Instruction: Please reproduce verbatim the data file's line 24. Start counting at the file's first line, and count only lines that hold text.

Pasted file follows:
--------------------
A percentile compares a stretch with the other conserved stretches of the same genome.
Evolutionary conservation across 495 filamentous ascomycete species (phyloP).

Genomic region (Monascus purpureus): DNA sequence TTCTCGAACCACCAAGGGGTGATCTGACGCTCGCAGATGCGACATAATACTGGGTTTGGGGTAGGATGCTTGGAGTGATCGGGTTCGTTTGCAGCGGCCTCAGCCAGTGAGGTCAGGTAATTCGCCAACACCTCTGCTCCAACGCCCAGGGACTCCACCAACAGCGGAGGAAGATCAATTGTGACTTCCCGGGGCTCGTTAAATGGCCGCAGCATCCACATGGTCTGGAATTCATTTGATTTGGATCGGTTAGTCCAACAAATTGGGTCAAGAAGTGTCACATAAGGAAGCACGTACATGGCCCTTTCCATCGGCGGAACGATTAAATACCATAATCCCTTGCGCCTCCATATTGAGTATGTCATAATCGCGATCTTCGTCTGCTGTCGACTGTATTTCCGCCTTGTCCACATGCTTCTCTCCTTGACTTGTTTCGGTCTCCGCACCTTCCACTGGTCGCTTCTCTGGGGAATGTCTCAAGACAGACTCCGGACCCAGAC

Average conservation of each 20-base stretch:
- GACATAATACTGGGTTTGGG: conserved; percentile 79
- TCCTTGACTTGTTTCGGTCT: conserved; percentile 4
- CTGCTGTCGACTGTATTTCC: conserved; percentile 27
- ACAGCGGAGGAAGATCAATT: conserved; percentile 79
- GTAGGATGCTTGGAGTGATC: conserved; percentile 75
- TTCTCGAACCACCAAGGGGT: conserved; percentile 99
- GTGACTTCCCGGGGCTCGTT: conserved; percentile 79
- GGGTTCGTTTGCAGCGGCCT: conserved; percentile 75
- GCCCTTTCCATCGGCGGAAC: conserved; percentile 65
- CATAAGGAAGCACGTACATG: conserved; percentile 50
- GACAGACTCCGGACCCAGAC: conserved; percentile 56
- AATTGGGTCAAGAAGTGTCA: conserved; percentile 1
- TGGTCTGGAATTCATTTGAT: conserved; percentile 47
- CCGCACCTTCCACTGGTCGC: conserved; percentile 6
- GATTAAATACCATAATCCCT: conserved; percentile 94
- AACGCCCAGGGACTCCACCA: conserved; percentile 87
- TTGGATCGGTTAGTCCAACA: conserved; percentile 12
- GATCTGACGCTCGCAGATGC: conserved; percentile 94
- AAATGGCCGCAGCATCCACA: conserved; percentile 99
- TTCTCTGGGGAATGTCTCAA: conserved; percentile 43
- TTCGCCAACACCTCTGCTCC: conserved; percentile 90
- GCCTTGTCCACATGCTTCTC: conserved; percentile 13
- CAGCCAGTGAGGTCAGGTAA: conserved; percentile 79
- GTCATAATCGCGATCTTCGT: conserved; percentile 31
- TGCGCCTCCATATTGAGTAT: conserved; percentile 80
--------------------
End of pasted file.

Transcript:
- TTCTCTGGGGAATGTCTCAA: conserved; percentile 43